Aboriginal Governance Index
For over a decade, the Frontier Centre for Public Policy has been examining better First Nation governance as a means of improving the living standards of Aboriginals. At the time of writing, the government was considering a law mandating the disclosure of band chief and councillor salaries and benefits. Early in December 2011, the government introduced a far-reaching law to reform First Nation band elections, which includes an extension of chief and councillor terms as well as clear offences and penalties for breaking election laws. Obviously, First Nation governance reform is on the government’s radar.
As the only think-tank in Canada that has interacted directly with First Nations to study and measure grassroots opinion on this important topic, the Frontier Centre finds itself uniquely situated to comment on reserve governance. Our Aboriginal Governance Index (AGI) Project is probably the most difficult research project in Canada’s think-tank world. Our team had thousands of meetings with ordinary First Nation residents in the three Prairie provinces. The team travelled thousands of kilometres, often over challenging terrain, to generate a treasure trove of opinion surveys. To put it all together was an expensive effort involving unique staffing challenges, creative information-collection approaches (i.e., getting access to reserves), leasing vehicles, using specialized software and computer equipment, and some telephone surveying.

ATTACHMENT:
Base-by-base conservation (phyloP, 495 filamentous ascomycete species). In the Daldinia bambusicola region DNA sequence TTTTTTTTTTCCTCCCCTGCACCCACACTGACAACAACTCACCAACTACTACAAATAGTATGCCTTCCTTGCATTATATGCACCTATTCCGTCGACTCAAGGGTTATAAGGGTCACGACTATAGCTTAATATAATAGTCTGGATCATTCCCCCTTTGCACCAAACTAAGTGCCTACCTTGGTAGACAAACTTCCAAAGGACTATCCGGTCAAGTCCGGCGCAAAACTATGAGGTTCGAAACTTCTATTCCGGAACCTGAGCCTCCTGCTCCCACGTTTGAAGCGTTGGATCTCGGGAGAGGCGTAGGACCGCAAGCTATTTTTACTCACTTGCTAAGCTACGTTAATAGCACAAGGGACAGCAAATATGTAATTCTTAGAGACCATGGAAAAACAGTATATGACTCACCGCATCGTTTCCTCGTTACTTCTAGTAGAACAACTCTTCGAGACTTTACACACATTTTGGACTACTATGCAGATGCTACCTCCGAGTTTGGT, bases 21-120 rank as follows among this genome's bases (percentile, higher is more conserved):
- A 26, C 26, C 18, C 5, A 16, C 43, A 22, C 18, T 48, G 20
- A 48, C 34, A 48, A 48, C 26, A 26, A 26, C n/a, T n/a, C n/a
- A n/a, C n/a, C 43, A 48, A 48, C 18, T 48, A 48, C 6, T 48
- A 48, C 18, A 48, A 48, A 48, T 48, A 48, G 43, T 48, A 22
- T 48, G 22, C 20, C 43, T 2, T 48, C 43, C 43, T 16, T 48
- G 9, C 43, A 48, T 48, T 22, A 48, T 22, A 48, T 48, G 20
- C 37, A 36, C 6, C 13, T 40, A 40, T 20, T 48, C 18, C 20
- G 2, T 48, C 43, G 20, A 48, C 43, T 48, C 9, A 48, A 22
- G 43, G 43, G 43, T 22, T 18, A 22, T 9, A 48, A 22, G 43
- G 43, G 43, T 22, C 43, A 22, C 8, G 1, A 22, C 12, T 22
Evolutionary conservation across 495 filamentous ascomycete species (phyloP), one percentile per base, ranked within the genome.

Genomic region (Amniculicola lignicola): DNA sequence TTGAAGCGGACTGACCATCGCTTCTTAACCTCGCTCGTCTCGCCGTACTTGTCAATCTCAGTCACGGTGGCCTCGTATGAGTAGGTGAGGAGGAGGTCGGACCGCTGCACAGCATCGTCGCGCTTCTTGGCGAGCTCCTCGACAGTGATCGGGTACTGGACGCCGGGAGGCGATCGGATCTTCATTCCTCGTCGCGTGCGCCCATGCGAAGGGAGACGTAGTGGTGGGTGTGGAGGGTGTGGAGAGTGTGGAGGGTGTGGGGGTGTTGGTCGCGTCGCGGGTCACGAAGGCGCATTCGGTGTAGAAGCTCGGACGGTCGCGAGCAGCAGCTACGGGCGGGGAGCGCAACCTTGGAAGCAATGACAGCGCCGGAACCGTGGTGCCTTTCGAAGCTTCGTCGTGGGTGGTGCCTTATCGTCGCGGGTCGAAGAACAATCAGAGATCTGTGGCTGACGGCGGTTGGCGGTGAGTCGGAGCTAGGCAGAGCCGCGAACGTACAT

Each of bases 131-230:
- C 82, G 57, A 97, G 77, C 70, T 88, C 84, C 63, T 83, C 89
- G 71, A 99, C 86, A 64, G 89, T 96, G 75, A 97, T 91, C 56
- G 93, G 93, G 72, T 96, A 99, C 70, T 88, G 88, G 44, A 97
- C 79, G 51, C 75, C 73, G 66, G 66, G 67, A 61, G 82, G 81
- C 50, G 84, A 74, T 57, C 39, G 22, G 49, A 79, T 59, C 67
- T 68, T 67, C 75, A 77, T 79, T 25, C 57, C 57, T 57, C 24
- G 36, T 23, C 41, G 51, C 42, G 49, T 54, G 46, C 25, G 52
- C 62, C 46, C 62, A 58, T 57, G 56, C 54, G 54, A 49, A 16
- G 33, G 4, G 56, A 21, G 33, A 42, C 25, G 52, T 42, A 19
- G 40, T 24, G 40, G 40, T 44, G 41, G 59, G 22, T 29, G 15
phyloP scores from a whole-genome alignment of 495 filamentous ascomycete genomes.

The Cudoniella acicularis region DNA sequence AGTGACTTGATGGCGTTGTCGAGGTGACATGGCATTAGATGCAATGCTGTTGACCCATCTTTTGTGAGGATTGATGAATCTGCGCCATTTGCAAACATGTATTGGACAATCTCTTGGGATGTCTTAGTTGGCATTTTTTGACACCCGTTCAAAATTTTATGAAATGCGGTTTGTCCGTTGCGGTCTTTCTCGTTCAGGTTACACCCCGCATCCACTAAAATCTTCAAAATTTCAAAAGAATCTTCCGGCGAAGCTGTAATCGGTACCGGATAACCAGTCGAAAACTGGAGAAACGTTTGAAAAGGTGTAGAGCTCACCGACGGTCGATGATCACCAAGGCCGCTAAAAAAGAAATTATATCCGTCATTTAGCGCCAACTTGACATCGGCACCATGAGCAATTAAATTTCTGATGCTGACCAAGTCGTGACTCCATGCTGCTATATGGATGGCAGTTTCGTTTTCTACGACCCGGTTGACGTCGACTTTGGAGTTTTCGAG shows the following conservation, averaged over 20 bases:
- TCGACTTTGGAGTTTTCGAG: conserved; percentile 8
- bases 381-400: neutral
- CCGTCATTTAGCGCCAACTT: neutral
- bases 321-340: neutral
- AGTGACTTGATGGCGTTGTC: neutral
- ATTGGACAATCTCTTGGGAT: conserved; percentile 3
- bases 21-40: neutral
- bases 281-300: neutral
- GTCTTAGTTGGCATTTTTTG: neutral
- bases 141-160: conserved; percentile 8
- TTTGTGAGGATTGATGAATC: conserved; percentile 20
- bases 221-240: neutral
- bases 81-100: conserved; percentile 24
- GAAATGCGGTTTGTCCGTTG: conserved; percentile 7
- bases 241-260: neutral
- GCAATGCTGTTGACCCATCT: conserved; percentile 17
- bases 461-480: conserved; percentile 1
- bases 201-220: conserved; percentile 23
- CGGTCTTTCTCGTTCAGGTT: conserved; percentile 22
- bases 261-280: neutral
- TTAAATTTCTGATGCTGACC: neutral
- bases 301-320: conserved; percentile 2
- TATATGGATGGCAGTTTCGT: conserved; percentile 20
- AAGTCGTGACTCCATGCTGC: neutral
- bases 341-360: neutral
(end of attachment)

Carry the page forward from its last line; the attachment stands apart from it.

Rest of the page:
This effort has provided Canada’s only independent barometer of opinion on the quality of First Nation governance and services. We consider this a privilege that carries a responsibility to be open and honest in our methods and to use the Index as a tool for improvement in the communities we survey.
The AGI is a measurement of the perception of governance on First Nations by First Nations peoples on the Prairies in four broad categories of governance—services, elections, human rights and transparency. If anything, our Index clearly tells us what expectations reserve residents have of their local governments and whether and how those governments are meeting these expectations. The Index has certainly grown, expanded and evolved over the years. It started almost as an informal add-on to reserve visits by Frontier in Manitoba in 2006. Since then, the Index has expanded to include Saskatchewan and Alberta, and it includes communities that are remote and difficult to reach.
Previous Aboriginal Governance Reports: